Talk:XO Accessibility

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Regarding the word "disabled"

As a "disabled person" myself, I'm not thrilled about the use of the terms "disability," "handicap," "differently abled," "conditions," and so forth - but I can't think of better short words to express the same concept concisely. Ideas for this are very much welcome. Mchua 23:04, 27 May 2008 (EDT)

The term "disabled" may certainly be offensive, but worse than that, it is simply too vague to be useful. You may have low audio bandwidth (hearing-impaired), but anyone that thinks you are disabled hasn't tried to keep up with your wiki edits :-)
Terms that are specific enough to be useful (e.g. hearing-impaired, deaf, low-vison, blind) can differentiate between "low bandwidth" and "no bandwith" sensory input. The "no bandwidth" terms are unfortunately somewhat emotionally-loaded from historic mis-application, but they are short and accurate, if applied properly. As for motor dysfunction, it is somewhat harder to specify and unfortunately further muddied by misappropriation of meaningful clinical terms (e.g. spastic) by popular misuse as pejorative terms. My suggestion is to try to be specific and the terminology tends to come across as less judgmental. Cjl 01:17, 28 May 2008 (EDT)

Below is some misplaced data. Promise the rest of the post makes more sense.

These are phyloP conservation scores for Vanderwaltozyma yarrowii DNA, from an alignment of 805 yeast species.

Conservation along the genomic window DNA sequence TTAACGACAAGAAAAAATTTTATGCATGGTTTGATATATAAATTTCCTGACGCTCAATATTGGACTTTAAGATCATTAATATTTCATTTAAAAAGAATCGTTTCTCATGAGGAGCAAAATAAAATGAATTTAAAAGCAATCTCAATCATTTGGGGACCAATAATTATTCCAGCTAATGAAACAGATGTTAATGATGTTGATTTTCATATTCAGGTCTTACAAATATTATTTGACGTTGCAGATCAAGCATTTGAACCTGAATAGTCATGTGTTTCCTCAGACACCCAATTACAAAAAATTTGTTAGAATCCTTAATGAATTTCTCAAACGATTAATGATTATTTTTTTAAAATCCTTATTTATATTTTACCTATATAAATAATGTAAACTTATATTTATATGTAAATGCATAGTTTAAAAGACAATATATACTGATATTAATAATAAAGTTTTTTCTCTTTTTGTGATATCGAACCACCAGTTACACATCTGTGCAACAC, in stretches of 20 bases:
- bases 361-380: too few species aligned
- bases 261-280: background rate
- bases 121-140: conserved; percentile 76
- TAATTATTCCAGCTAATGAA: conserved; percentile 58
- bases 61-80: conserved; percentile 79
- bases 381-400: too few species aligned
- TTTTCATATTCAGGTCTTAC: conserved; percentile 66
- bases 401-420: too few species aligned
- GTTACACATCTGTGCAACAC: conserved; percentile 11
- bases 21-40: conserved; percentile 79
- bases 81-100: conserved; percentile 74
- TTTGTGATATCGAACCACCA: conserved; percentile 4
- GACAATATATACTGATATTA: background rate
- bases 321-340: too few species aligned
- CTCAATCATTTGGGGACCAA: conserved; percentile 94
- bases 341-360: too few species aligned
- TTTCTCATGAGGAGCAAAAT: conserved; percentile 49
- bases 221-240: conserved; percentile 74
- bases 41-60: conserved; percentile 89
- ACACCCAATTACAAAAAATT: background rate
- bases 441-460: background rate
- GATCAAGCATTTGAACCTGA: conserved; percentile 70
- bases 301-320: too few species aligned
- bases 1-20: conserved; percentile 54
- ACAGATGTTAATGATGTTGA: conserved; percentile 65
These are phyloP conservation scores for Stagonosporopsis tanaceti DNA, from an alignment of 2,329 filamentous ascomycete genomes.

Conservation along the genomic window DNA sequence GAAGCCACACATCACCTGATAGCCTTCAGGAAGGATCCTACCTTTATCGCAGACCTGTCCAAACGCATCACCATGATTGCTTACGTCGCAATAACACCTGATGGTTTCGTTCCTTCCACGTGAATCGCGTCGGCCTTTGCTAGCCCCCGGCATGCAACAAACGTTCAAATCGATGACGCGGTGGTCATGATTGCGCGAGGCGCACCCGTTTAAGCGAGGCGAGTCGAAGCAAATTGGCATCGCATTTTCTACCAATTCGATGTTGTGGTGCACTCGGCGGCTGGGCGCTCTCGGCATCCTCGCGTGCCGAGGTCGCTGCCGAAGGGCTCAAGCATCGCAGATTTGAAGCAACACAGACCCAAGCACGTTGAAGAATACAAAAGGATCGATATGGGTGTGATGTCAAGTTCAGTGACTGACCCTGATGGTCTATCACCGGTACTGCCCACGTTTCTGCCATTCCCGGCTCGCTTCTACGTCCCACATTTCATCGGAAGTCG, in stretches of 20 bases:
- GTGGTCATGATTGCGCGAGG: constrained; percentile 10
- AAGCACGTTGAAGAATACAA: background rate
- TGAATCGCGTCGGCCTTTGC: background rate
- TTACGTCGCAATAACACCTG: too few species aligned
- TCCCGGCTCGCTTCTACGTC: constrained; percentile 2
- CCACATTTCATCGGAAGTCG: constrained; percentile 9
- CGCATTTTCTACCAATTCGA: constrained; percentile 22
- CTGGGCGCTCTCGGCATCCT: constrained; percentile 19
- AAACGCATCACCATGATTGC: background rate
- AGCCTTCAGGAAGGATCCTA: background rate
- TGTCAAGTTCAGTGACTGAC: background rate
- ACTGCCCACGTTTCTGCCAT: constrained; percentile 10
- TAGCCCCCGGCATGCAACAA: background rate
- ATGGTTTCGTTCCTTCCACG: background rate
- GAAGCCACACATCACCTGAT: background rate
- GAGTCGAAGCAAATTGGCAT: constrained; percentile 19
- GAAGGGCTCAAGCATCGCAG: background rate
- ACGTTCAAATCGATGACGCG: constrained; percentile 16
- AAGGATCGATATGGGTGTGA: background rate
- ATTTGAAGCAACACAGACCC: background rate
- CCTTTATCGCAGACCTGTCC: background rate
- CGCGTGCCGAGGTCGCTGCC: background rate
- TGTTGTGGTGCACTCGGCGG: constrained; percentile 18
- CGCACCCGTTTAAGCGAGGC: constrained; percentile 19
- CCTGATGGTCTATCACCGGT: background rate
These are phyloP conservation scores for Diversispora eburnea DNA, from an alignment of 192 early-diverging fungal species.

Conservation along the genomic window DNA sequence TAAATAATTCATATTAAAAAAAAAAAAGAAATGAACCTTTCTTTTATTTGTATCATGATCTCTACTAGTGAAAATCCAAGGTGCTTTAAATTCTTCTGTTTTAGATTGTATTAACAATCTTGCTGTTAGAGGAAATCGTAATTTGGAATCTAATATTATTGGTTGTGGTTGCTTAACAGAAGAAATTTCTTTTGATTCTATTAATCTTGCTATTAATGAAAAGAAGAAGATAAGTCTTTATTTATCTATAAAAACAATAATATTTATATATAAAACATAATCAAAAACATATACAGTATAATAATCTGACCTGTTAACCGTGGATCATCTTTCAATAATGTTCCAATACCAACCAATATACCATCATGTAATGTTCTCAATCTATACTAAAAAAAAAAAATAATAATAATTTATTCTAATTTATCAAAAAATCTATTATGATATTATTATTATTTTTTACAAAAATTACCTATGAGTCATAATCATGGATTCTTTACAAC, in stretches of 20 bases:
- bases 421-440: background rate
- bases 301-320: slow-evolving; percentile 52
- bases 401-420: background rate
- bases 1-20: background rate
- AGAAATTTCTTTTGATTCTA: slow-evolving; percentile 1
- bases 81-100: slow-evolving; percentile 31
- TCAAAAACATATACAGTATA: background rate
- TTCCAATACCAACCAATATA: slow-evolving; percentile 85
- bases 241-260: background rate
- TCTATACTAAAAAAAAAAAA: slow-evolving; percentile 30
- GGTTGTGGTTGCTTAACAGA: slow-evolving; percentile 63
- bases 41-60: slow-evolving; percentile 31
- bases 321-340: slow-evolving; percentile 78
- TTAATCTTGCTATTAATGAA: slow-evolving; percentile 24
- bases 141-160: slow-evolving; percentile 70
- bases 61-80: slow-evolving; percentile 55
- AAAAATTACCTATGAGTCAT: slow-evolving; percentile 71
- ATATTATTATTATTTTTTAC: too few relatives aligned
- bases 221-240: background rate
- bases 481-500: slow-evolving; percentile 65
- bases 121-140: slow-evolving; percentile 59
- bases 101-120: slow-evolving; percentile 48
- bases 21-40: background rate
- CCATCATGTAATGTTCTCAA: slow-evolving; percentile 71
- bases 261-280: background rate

You might want to check out this community of educators

http://www.classroom20.com/group/technologyinspecialeducation

This group is intended for teachers who adapt their curriculum to accommodate the needs of special education students with the assistance of technology.

Commercial vendors

Looking at commercial vendors of accessibility products (and then finding a way to do it cheaper) is a reasonable starting point. Cjl 14:53, 13 June 2008 (EDT)

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